OUTstanding: City lawyers recognised for innovative LGBT+ initiatives

February 10, 2020

4 min read

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What's going on here?

Over 20 lawyers at top law firms have been named as LGBT+ leaders in the OUTstanding LGBT+ Role Model Lists 2019.

What does this mean?

Every year, diversity and inclusivity (D&I) membership organisation INvolve produces lists of top business leaders under the categories of 100 LGBT+ Executives, 50 LGBT+ Future Leaders and 50 Ally Executives. Lawyers account for about 20% of these lists, of whom about two-thirds work at US, magic circle or silver circle firms such as Eversheds Sutherland, Linklaters, Allen & Overy, Clifford Chance and Reed Smith. Most of the other one-third work as general counsel (GC) at multinational corporations such as EY, Hyatt Hotels, Soundcloud, Post Office, BP and Nokia. The lawyers who are “Executives” and “Ally Executives” tend to be partners or GC, while those who are “Future Leaders” tend to be Associates or Senior Associates.

What's the big picture effect?

The substantial number of lawyers who have been named in these lists, who are recognised for their work in defending and promoting the rights of LGBT+ people, is testament to an increasingly diverse legal profession. A 2015 survey by the Law Society found that 2.6% of practising solicitors were estimated to be LGBT+, with another 2.8% preferring not to say. It is difficult to know whether this represents the population at large, as sexual orientation has never been asked in a national census. An ONS survey in 2014 found that 1.9% of adults identified as LGB, however the government has estimated the figure is between 5-7%, which is supported by Stonewall as a reasonable estimate. This suggests that more initiatives are needed to encourage both the LGBT+ community to enter the legal profession and LGBT+ lawyers to openly and confidently “come out”.

So what have lawyers actually done to be named in these lists? In summary, they have worked both internally to further the agenda of their firms’ LGBT+ networks, and externally alongside LGBT+ charities such as Stonewall, GiveOut, JustLikeUs and DiverCity. In the top “Executives” list, Jim Ford (Partner, Allen & Overy) chairs his firm’s international LGBT+ network and launched its first LGBT+ allies group; Daisy Reeves (Partner, BCLP) is an LGBT+ Champion in her firm, drives its LGBT+ agenda in its 31 offices and is a founding ambassador of LBTQWomen; Daniel Gerring (Partner, Travers Smith) is a senior champion for LGBTQ+ equality, chairs its LGBTQ+ Network Group and sits on its D&I Board. In the top “Future Leaders” list, Jonathon Andrews (Solicitor, Reed Smith) is a board member of his firm’s LGBT+ and disability networks, and sits on the Law Society’s Equality Committee; Henry Li (Associate, Eversheds) founded his firm’s LGBT+ D&I programme in Hong Kong and organised Hong Kong’s largest Pride event in 2018; Eraldo d’Atri (Senior Associate, Clifford Chance) co-chairs his firm’s LGBT+ network, mentors junior LGBT+ lawyers and founded the firm’s LGBT+ Parents group. Those on the “Allies” list are not LGBT+ themselves but support LGBT+ inclusion, and these include Aisling Gannon (Partner, Eversheds) who has led “stand up, show up, speak up” initiatives through Pride week, and  Nathalie Hobbs (Partner, Linklaters) who speaks extensively on the topic of LGBT+ inclusion.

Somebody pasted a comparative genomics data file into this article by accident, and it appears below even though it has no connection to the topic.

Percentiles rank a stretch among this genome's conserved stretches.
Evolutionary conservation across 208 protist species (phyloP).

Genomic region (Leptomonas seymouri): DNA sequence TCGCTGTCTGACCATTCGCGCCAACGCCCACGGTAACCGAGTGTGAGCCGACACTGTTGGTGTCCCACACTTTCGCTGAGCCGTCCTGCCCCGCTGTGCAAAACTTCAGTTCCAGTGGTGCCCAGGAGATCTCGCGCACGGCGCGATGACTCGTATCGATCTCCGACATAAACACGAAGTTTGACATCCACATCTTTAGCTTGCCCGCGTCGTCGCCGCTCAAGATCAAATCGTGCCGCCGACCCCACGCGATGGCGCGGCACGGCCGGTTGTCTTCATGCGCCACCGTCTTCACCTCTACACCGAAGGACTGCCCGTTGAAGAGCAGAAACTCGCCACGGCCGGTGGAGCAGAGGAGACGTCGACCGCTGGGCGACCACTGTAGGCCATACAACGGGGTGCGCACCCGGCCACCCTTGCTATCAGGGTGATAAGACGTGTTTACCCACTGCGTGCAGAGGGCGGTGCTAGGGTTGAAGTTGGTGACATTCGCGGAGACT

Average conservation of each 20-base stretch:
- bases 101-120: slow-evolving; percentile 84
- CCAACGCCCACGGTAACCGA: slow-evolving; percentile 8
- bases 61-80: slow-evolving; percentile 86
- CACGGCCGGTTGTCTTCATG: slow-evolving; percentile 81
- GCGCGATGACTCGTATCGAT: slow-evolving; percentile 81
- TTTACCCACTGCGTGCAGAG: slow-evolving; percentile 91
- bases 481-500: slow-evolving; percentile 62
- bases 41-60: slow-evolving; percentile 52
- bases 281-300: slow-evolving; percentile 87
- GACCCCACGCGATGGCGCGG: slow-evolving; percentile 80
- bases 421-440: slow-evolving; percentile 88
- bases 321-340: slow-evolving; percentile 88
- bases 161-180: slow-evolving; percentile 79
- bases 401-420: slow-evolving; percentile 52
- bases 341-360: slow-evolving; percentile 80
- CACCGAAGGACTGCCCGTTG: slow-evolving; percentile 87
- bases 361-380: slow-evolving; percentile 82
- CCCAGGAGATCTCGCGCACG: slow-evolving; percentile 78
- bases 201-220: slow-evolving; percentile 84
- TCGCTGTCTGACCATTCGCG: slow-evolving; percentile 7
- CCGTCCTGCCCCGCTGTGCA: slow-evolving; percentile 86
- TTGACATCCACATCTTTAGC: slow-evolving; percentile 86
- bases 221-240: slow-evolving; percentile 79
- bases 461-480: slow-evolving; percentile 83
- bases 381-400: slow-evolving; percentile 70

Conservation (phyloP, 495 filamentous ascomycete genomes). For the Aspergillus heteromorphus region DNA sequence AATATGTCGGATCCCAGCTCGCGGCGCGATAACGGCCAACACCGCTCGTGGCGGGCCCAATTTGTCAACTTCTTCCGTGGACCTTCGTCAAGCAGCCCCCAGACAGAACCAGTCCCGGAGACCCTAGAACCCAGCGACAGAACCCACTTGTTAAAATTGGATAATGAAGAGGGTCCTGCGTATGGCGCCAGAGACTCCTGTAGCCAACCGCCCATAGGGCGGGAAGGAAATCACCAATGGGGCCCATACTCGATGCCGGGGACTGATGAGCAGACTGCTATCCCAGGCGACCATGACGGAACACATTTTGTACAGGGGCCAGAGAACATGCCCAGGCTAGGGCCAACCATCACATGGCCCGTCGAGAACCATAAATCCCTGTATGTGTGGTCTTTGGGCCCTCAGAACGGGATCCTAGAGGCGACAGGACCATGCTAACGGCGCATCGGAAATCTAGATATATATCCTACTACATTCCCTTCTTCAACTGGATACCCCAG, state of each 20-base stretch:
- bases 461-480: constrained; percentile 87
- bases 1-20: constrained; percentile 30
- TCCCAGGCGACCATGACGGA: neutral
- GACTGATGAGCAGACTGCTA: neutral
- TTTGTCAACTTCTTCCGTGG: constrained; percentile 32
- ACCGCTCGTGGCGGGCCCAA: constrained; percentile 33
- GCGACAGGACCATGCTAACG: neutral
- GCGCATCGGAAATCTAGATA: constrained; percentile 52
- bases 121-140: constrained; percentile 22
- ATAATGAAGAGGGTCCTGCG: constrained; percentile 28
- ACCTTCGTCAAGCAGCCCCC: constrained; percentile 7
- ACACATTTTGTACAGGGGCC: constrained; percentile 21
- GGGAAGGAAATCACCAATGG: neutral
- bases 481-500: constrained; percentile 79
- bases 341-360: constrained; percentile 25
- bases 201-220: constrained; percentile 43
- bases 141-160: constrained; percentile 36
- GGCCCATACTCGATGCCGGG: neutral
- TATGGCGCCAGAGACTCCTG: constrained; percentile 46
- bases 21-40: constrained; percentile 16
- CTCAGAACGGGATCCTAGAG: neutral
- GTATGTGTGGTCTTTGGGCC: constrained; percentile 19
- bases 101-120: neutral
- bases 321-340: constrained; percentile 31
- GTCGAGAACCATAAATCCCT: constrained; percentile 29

Activities which are likely to put partners in the running for these lists include undertaking regular D&I appraisals, developing policies to support LGBT+ employees, engaging in Pride events, hosting networking events for LGBT professionals in the wider business community, championing mentoring schemes for LGBT+ employees and fundraising for LGBT+ charities. Legal work also counts, such as providing Pro Bono advice to D&I charities, and contributing to online articles or theses on LGBT+ inclusion. A prerequisite for all these activities, however, is strong leadership and evidence of energetic and empathetic engagement with building LGBT+ inclusion. Associates and trainee solicitors, meanwhile, should become members of D&I committees, write blogs for LGBT+ charities and get on the speaking list for any internal or external campaigns or networking events. Employees don’t have to be LGBT+ themselves as they can still be allies, and with Associates making it to number 13, 17 and 22 as “Future Leaders” – above GCs and Senior Associates – there’s no need to become “leads” or “heads” of multiple D&I committees before being recognised for making a difference.

Celebrating the work of people who are driving LGBT+ initiatives is important for both recognition and to encourage other firms – be it magic circle, regional or local – to spearhead their own commitment to LGBT+ inclusion. It is encouraging to see many lawyers – from associates to managing partners – on the list, but a more diverse range of firms represented would be welcomed.

Report written by Arun Allen

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